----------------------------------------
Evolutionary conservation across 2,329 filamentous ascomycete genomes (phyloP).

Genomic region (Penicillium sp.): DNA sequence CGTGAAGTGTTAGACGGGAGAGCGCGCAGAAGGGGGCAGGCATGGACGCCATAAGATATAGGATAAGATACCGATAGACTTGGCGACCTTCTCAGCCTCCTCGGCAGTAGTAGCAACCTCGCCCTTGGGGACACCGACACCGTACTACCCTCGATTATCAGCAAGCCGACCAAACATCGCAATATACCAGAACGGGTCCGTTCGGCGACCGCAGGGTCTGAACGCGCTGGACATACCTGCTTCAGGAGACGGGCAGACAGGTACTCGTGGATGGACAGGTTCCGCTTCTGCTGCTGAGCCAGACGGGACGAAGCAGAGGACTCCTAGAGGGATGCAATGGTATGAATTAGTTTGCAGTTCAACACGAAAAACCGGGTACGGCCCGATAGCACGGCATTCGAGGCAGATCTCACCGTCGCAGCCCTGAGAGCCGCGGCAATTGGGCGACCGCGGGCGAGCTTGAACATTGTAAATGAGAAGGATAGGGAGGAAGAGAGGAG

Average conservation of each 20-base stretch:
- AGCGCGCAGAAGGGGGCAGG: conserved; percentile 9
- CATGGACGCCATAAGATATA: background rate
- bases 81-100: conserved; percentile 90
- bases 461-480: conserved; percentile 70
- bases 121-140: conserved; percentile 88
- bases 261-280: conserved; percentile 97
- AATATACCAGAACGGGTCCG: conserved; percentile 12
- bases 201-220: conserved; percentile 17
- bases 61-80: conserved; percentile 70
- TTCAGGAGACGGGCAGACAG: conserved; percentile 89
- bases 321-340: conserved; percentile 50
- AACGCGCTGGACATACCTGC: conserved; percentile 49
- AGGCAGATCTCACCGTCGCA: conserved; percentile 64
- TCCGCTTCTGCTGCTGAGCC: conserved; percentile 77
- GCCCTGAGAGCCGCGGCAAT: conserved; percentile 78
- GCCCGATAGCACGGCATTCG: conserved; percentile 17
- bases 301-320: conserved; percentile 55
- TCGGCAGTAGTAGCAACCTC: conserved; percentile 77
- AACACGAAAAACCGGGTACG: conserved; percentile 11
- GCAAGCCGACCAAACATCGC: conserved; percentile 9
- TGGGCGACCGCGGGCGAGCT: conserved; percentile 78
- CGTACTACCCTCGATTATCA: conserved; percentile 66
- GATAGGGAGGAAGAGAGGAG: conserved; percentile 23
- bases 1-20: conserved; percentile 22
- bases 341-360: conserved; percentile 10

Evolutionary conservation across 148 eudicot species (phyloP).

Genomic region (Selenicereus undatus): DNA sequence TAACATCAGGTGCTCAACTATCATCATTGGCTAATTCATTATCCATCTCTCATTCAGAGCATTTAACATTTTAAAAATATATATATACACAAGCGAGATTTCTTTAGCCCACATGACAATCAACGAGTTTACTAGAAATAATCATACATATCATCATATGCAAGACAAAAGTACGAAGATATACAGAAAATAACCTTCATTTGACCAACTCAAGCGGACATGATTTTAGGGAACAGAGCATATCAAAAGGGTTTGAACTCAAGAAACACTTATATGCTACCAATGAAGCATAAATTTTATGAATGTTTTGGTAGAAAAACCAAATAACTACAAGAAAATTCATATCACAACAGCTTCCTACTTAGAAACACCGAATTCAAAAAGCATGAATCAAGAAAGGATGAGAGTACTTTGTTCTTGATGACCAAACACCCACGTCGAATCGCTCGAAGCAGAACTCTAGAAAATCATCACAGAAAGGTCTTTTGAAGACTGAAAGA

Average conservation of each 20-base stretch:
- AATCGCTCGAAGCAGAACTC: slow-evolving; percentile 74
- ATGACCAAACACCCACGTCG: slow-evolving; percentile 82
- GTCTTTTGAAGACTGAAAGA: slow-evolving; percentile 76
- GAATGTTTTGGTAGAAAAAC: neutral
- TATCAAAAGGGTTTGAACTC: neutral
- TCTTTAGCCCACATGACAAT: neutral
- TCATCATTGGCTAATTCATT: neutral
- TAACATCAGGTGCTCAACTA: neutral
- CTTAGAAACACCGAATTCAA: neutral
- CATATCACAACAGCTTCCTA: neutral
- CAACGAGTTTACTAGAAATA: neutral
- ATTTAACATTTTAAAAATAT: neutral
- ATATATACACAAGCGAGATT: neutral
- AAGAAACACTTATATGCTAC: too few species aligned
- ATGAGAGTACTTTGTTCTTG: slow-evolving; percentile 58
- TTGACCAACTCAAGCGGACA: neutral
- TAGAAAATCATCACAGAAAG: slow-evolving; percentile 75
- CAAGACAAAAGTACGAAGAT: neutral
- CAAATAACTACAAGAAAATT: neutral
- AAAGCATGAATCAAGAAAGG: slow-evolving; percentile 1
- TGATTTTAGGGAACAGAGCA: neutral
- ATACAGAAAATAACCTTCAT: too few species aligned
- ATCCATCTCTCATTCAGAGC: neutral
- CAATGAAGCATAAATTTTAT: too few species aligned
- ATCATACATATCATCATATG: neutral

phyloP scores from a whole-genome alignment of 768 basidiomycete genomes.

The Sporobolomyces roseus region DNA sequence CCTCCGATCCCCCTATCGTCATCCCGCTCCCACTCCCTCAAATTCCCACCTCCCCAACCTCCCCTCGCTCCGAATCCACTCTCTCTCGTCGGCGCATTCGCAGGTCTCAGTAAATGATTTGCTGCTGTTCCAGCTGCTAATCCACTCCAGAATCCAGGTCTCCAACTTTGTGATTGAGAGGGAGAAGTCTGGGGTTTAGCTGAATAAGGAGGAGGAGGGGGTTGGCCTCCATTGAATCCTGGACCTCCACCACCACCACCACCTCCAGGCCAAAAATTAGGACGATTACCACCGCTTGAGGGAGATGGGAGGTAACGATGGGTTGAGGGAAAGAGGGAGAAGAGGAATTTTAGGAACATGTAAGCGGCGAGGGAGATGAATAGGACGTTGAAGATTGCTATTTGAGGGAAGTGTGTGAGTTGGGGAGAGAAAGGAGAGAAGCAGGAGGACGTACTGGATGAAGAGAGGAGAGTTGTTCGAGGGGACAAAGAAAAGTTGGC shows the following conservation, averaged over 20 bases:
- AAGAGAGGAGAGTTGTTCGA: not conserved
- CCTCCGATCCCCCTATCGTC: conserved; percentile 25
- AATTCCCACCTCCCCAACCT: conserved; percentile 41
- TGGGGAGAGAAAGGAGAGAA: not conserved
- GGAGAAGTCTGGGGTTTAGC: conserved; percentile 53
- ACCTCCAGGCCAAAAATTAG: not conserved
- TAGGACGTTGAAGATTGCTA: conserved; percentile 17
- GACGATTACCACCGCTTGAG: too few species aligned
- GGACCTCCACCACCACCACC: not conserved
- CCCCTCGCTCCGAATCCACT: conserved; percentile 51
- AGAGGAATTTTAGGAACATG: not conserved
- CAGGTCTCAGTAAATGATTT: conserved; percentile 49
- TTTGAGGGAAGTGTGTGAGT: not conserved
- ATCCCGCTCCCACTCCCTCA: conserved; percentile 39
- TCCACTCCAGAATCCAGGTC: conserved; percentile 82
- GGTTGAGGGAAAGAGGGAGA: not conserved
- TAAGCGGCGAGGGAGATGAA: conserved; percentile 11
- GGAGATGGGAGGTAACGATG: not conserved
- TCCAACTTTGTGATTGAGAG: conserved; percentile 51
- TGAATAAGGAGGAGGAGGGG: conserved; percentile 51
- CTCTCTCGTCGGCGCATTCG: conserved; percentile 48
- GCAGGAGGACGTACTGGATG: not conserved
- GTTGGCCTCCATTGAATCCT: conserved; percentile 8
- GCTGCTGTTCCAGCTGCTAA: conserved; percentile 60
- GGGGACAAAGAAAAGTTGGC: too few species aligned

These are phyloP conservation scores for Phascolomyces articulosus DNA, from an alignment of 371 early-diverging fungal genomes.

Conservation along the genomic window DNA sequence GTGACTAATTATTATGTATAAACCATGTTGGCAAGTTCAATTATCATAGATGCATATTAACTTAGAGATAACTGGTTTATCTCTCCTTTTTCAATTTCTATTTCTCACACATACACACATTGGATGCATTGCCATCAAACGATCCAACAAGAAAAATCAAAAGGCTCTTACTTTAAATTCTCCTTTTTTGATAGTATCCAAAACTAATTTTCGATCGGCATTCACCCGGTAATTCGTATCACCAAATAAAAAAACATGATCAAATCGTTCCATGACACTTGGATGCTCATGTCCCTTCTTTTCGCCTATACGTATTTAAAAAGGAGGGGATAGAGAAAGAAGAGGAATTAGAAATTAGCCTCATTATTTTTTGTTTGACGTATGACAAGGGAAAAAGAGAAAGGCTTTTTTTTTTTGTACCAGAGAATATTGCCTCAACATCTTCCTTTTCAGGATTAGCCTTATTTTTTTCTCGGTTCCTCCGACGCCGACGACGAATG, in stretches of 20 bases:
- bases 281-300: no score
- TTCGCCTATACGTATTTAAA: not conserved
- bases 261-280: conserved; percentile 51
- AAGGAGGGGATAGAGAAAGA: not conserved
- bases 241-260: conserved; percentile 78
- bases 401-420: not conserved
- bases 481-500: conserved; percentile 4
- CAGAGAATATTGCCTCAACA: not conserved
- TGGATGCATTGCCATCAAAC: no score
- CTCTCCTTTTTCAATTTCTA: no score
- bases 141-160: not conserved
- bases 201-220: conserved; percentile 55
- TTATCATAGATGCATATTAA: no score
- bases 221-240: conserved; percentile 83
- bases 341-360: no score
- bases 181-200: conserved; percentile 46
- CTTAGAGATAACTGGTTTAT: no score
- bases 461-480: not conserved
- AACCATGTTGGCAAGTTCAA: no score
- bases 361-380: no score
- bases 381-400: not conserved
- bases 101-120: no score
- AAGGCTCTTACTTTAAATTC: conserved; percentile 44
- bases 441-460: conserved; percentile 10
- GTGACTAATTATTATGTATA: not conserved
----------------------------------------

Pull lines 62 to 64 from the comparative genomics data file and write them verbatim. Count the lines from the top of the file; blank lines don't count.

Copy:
- TGGGGAGAGAAAGGAGAGAA: not conserved
- GGAGAAGTCTGGGGTTTAGC: conserved; percentile 53
- ACCTCCAGGCCAAAAATTAG: not conserved